BOSTON — Democratic U.S. Senate hopefuls Edward Markey and Stephen Lynch clashed last night in their first debate since the Boston Marathon attacks.
Lynch began the debate by faulting Markey with not doing enough on security issues, including not voting for the Joint Terrorism Task Force, which combines the resources of federal, state and local law enforcement agencies.
Markey responded by pointing to several measures he supported or authored that he said enhanced security, including the screening of air cargo for bombs and the screening of tankers coming into U.S. ports for nuclear materials.
Markey said he pushed for those measures over the objections of Republicans.
Asked whether the surviving suspect in the marathon bombings should be labeled an enemy combatant, Markey and Lynch both said they agreed with the decision of the Obama administration to try 19-year-old Dzhokhar Tsarnaev in federal court instead.
The candidates were also asked about the installation of more security cameras in urban areas and the possible effect that would have on privacy.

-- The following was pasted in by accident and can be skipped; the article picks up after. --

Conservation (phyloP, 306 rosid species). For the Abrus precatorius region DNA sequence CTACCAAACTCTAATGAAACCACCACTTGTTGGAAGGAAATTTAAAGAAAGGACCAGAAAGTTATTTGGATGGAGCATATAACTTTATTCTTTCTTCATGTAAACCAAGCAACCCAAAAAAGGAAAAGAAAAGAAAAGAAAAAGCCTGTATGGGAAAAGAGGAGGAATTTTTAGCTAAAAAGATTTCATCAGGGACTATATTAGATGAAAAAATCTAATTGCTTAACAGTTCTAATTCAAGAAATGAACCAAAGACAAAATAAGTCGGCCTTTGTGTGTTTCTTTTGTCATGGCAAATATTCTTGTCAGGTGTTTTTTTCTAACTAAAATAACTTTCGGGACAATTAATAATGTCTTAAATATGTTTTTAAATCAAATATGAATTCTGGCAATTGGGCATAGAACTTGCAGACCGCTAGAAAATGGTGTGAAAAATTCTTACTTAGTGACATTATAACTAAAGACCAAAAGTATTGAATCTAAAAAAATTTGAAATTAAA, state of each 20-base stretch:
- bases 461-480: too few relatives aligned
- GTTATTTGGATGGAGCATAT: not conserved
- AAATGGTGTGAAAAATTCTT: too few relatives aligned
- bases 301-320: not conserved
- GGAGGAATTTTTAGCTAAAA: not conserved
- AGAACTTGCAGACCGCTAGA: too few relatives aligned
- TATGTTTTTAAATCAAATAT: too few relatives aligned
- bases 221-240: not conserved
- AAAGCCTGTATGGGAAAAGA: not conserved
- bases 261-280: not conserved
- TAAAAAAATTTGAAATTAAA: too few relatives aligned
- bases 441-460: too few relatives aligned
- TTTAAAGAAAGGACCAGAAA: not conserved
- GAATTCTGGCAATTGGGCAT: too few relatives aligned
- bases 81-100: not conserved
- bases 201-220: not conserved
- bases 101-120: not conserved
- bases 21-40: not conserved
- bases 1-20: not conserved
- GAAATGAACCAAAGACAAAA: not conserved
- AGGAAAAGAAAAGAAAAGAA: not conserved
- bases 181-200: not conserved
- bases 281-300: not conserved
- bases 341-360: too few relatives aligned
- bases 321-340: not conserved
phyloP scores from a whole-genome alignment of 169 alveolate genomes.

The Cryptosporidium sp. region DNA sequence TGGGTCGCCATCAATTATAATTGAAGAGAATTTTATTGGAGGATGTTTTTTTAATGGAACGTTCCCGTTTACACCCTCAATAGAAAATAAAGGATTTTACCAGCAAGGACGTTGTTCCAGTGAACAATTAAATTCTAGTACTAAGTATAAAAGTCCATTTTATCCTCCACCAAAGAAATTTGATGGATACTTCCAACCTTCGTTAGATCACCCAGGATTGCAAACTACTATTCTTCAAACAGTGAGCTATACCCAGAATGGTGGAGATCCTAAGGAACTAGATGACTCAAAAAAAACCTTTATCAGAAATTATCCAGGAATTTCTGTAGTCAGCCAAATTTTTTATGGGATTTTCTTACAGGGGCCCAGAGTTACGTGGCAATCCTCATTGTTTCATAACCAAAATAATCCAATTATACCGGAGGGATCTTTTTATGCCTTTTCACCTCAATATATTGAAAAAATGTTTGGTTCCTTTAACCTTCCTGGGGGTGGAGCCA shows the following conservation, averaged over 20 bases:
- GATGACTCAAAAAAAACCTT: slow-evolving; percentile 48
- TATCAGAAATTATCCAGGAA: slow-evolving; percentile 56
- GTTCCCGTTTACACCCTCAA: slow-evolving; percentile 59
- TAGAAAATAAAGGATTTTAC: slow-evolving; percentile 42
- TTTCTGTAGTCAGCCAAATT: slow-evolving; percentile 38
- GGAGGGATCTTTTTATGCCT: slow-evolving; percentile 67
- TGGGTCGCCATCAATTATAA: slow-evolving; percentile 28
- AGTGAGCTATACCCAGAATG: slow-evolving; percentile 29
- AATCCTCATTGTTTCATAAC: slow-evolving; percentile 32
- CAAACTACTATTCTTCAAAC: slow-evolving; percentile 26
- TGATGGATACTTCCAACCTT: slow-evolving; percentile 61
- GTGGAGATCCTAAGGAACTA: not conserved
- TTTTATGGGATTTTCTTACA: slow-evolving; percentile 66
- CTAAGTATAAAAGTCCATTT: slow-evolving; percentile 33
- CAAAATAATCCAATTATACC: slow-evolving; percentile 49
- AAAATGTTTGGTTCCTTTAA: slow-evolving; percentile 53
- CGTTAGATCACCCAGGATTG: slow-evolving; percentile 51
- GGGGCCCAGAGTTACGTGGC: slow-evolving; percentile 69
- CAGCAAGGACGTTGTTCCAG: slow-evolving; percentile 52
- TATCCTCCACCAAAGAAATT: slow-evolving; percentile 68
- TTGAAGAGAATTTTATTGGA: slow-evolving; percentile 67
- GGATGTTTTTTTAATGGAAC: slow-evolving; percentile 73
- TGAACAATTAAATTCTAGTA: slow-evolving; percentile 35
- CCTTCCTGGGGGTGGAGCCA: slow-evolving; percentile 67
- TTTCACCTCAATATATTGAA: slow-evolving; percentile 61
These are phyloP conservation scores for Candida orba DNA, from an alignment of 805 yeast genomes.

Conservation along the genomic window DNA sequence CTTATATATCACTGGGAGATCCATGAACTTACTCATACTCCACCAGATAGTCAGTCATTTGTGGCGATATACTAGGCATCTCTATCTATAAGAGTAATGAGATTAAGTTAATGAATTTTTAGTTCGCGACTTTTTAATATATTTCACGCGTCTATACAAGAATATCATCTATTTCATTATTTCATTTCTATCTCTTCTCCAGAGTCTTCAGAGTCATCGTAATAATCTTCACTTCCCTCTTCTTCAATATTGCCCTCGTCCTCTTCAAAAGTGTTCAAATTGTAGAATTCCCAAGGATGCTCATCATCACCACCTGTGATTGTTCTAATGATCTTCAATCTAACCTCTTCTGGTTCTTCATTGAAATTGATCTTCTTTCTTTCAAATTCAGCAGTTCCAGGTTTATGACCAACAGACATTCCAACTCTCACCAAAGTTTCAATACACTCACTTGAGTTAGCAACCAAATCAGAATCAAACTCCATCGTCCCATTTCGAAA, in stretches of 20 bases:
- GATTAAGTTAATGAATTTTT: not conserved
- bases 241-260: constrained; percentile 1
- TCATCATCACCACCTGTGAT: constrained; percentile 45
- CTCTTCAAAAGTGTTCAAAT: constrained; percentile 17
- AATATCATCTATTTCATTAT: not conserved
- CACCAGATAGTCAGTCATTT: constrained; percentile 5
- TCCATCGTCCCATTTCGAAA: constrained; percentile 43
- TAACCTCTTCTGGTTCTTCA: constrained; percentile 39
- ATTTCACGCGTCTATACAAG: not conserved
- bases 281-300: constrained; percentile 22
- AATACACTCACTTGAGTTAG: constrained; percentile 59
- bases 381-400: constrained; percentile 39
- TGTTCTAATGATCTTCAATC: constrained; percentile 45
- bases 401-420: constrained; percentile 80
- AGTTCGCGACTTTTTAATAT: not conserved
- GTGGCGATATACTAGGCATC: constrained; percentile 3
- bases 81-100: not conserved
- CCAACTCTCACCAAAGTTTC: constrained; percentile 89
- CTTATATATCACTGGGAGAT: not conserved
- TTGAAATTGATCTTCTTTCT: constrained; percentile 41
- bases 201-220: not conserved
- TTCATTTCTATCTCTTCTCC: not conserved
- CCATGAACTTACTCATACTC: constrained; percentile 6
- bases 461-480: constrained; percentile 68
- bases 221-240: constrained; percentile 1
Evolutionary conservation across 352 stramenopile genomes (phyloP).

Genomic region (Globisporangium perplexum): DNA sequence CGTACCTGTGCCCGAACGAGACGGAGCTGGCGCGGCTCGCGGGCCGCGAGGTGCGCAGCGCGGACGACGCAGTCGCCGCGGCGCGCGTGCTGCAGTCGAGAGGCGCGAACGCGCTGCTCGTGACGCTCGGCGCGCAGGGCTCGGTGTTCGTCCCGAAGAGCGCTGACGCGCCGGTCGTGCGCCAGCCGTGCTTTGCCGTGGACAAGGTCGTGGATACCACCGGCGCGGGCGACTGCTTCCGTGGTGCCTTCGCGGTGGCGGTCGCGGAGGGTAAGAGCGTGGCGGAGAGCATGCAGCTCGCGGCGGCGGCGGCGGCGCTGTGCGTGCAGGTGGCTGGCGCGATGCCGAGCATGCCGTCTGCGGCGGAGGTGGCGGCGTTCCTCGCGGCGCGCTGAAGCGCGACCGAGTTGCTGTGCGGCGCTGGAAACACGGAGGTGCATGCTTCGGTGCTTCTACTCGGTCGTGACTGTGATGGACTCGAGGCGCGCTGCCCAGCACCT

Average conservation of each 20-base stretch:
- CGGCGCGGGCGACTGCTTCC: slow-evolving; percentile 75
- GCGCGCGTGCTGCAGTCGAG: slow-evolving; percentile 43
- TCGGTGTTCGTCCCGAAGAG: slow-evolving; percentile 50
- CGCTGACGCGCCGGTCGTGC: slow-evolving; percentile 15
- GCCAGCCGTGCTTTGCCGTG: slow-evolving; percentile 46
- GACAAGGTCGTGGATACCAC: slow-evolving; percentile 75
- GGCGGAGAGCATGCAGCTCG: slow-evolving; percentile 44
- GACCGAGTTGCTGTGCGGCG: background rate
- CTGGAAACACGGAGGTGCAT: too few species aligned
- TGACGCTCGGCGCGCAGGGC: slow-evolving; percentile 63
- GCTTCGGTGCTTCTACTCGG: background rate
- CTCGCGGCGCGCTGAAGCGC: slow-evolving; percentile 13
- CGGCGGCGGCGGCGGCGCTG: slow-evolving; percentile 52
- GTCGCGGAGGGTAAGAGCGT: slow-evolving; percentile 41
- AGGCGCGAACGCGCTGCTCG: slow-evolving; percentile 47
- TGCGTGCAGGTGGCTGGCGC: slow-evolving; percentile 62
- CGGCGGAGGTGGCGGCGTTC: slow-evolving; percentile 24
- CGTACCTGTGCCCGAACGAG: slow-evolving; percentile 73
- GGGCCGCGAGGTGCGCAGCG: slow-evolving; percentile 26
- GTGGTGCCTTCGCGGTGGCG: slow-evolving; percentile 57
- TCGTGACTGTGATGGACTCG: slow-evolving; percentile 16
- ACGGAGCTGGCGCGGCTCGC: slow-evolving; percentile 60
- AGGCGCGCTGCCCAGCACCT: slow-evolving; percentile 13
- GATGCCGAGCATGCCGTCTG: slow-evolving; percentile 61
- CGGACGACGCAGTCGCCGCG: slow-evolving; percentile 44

Markey said it was time to consider installing more security cameras, like the ones that helped the FBI in the investigation of the marathon bombing, in major urban areas like Boston.
“I do believe it is now time for us to consider more surveillance cameras. We see how helpful those surveillance cameras are,” Markey said.
But Lynch urged caution, saying cameras should only be used “in places where people would not otherwise expect a high level of privacy.”
While both candidates said they supported President Barack Obama’s gun control policies, Lynch said his own personal background could help persuade other U.S. senators to come around.
“I know what it’s like to have a family member killed by guns,” Lynch said, noting that his cousin was killed by gun violence.